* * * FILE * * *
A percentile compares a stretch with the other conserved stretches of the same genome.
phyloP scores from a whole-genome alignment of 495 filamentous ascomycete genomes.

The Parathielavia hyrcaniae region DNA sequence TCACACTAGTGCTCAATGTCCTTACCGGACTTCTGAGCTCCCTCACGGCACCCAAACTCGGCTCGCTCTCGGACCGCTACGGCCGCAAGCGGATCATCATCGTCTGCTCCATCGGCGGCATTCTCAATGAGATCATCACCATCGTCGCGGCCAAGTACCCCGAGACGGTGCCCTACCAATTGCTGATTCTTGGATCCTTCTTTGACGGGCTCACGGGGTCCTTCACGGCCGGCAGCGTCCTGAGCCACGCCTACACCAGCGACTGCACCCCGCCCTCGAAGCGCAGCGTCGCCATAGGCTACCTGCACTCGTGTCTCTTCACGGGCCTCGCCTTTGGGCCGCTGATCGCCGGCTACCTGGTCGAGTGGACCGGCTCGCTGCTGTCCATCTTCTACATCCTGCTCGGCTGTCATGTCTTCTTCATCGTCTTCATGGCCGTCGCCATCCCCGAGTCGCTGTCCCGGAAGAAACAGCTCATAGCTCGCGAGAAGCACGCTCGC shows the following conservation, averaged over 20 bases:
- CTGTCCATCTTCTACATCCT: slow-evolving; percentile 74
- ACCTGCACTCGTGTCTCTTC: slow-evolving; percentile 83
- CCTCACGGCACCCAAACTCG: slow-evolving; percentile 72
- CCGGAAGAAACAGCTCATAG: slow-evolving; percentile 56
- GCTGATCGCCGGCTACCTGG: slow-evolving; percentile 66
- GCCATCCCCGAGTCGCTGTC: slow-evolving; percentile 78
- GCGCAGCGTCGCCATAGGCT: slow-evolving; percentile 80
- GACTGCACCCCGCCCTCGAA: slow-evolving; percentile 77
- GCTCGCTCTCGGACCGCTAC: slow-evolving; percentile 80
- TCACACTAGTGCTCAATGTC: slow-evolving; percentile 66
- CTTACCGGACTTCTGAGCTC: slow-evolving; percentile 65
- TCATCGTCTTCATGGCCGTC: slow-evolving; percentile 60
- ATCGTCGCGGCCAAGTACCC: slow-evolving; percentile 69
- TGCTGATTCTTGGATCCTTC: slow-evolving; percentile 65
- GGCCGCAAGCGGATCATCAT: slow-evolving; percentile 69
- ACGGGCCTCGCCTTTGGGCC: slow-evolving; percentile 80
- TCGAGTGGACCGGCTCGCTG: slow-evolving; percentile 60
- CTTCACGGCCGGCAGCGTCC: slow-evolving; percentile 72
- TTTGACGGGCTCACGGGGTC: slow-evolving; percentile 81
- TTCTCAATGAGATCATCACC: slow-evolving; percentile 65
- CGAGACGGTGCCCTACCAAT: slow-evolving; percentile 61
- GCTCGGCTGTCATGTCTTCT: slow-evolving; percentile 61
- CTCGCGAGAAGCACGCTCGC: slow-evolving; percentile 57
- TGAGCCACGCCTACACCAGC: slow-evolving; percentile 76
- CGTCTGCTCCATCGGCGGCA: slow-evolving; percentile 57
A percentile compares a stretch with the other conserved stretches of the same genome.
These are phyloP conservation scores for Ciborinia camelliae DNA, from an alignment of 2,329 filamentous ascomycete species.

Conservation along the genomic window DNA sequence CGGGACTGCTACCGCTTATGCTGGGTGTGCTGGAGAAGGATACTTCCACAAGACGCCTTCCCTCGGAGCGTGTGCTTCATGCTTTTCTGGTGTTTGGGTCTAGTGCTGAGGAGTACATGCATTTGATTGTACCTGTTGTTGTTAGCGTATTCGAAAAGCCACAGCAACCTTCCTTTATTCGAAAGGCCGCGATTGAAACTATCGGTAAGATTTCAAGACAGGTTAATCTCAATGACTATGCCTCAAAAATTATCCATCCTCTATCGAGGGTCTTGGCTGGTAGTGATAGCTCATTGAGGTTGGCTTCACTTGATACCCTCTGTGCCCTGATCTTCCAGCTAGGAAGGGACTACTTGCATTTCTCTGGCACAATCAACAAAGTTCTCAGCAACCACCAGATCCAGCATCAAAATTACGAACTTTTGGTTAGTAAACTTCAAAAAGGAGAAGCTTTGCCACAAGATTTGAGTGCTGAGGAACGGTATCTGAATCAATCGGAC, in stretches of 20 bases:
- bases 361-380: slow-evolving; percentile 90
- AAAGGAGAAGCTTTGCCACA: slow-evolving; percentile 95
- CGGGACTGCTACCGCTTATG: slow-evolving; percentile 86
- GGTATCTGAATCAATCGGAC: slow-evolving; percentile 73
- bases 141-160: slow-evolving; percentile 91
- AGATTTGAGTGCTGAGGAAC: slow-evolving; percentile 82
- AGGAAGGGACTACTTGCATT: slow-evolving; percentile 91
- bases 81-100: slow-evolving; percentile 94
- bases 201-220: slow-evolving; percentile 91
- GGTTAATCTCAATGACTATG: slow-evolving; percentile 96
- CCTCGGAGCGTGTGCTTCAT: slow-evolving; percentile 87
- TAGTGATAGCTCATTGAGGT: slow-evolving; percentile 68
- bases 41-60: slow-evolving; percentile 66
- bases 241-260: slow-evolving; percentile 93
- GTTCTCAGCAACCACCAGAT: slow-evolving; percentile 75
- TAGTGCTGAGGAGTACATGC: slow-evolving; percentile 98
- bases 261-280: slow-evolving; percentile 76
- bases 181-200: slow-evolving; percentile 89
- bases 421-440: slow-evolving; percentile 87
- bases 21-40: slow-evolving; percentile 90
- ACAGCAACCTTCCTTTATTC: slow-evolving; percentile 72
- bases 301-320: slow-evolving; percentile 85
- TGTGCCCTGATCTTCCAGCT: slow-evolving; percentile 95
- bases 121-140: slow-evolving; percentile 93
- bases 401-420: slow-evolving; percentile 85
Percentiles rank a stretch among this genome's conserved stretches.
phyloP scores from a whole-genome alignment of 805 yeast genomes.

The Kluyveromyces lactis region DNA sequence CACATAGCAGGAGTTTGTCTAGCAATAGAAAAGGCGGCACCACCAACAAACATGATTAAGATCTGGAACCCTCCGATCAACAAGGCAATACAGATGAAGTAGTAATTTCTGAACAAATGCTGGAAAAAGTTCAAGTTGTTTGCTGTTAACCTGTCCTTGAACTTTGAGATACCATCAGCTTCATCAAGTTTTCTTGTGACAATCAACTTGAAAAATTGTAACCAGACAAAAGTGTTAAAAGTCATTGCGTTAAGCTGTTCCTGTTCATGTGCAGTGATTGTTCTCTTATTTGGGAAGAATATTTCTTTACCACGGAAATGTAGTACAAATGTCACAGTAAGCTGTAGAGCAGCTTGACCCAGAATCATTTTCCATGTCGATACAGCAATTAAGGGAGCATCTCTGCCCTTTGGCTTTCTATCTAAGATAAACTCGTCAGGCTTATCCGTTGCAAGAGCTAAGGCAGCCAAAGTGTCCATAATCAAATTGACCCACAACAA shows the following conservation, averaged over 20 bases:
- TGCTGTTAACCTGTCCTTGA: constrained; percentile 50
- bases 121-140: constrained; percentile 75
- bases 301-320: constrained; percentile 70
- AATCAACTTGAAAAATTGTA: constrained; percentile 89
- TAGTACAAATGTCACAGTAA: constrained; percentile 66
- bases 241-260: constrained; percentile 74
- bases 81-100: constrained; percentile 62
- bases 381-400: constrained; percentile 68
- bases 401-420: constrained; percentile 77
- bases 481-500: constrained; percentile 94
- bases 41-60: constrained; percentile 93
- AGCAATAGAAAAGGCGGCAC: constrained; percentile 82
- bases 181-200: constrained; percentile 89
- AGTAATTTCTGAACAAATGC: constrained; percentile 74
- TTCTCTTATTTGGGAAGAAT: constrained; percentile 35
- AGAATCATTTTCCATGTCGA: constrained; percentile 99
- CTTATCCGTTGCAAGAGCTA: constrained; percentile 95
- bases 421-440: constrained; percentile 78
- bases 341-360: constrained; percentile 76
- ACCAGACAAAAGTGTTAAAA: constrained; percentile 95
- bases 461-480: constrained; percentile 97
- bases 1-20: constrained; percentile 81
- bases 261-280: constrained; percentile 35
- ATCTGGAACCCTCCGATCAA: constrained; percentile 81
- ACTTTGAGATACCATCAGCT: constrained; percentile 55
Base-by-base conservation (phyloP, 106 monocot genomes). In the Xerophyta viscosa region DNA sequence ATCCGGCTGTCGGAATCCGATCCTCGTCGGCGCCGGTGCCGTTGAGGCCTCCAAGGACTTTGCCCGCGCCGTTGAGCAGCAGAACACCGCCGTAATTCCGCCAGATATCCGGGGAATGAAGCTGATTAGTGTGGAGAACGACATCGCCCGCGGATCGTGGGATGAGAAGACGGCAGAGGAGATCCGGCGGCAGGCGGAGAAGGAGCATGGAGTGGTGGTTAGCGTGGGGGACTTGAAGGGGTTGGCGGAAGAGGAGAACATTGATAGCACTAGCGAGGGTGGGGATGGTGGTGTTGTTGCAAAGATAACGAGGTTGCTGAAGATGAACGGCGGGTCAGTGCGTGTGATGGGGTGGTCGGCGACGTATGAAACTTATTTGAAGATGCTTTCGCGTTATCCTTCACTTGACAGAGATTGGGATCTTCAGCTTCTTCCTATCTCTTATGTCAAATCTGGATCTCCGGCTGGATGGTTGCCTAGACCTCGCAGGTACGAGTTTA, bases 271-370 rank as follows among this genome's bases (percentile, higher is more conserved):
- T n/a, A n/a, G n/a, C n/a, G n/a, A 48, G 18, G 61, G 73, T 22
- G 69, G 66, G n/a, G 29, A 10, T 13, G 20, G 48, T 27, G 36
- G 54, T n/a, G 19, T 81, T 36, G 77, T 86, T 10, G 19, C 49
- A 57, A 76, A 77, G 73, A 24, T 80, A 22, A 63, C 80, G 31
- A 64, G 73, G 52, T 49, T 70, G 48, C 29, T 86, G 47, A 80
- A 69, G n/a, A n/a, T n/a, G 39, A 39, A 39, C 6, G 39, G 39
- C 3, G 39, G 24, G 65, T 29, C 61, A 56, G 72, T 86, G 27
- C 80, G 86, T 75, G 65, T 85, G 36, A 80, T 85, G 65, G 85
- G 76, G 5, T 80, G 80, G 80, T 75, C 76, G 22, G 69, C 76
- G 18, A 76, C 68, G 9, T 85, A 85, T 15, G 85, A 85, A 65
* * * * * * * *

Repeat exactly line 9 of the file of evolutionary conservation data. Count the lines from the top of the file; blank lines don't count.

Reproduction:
- GCCATCCCCGAGTCGCTGTC: slow-evolving; percentile 78